While it is possible that a manager might make a poor evaluation to retaliate against an employee for making an EEOC charge, still it is important that an employer not be dissuaded from making what he believes is an appropriate evaluation by a reason of a fear that the evaluated employee will charge that the evaluation was retaliatory. In this regard, we are well aware that some employees do not recognize their deficiencies and thus erroneously may attribute negative evaluations to an employer's prejudice. Accordingly, in a case like this in which the circumstances simply cannot support an inference that the evaluations were related to the EEOC charges, a court should not hesitate to say so.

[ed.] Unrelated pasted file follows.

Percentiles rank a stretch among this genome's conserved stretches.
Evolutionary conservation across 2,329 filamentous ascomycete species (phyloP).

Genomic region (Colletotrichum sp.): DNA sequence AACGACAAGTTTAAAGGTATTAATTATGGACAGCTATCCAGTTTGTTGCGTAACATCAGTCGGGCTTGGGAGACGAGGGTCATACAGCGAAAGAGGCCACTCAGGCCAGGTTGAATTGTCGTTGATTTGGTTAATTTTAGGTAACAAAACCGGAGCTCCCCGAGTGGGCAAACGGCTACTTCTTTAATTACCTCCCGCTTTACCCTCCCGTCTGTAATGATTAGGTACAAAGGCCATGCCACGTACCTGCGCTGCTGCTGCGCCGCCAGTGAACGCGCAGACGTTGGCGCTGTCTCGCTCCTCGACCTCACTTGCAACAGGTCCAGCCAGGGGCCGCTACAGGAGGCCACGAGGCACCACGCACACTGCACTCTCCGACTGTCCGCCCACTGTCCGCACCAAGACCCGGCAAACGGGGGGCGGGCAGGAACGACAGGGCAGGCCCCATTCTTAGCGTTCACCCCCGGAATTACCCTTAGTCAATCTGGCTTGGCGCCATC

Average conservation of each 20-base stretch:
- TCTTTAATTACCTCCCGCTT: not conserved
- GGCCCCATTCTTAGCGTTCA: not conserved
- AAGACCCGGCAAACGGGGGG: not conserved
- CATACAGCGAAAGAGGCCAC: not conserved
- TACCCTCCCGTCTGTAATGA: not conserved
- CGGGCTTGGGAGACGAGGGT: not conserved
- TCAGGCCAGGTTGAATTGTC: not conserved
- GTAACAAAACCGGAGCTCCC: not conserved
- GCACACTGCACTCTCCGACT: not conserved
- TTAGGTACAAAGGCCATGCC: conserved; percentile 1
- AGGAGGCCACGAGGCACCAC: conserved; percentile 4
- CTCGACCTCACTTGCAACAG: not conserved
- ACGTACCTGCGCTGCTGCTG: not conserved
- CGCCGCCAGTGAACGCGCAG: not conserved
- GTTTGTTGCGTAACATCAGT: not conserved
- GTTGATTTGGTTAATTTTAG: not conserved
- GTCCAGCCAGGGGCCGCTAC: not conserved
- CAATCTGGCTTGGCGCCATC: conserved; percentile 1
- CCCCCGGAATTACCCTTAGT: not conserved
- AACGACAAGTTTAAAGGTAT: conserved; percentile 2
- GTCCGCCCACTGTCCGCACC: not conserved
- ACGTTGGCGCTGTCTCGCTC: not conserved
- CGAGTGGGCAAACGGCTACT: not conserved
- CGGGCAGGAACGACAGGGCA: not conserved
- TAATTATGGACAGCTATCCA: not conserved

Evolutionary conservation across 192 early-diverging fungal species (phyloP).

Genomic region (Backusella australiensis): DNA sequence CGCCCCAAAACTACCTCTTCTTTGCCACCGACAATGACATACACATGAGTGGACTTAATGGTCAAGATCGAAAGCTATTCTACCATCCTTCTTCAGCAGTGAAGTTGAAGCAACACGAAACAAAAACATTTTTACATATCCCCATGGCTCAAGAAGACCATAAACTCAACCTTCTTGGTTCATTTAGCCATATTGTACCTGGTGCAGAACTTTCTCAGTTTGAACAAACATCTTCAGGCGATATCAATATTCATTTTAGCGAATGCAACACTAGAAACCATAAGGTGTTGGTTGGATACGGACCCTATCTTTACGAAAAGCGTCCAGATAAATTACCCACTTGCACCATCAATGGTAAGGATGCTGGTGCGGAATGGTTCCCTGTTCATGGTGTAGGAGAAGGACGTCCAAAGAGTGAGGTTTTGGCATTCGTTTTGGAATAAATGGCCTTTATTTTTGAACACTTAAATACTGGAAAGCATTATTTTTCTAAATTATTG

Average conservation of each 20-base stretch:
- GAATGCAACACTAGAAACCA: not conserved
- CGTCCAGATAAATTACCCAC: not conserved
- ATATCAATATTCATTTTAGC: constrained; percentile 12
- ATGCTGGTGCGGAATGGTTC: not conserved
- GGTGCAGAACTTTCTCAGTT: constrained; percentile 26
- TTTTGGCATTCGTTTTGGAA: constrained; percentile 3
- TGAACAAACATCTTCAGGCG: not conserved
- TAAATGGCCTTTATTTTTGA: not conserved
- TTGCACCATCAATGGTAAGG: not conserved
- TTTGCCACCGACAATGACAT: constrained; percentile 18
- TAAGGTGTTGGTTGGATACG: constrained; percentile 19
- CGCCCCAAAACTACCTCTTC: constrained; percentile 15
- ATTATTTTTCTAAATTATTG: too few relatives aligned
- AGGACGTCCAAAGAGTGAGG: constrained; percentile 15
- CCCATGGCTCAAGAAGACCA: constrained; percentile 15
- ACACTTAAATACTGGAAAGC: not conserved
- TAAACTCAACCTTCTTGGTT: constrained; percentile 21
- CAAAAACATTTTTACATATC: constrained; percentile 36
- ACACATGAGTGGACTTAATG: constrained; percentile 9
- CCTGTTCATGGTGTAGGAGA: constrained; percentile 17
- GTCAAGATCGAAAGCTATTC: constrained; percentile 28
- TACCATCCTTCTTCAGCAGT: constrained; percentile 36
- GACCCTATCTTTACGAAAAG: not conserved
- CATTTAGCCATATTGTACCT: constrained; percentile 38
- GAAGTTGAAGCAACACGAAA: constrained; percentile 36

Shaner v. Synthes, 204 F.3d 494, 505 (3d Cir. 2000). Although this Court did not hesitate to find that Plaintiff did not demonstrate a causal link, this Court arrived at that conclusion after careful consideration of the record and cannot now conclude that Plaintiff's claims had no basis whatsoever. Christiansburg, 434 U.S. at 421 (cautioning courts to avoid engaging in post hoc reasoning in awarding fees where plaintiff does not prevail on his case); see also Hughes, 449 U.S. at 15-16 (holding that "[a]llegations that, upon careful examination, prove legally insufficient to require a trial are not, for that reason alone, `groundless' or `without foundation' as required by Christiansburg"); L.B. Foster, 123 F.3d at 752 (noting reversal of fee award is warranted where district court found that there was "some basis" for plaintiff's claims); Tuthill, 1998 U.S. Dist. LEXIS 8863, at *12 (E.D. Pa. 1998) (holding that fees are not necessarily appropriate even if the plaintiff had only "a shadow of evidence" to support his claims); Izquierdo, 1999 U.S. Dist. LEXIS 20820, at *7, 11 (holding that detailed treatment of plaintiff's claims indicates that his claims were not frivolous).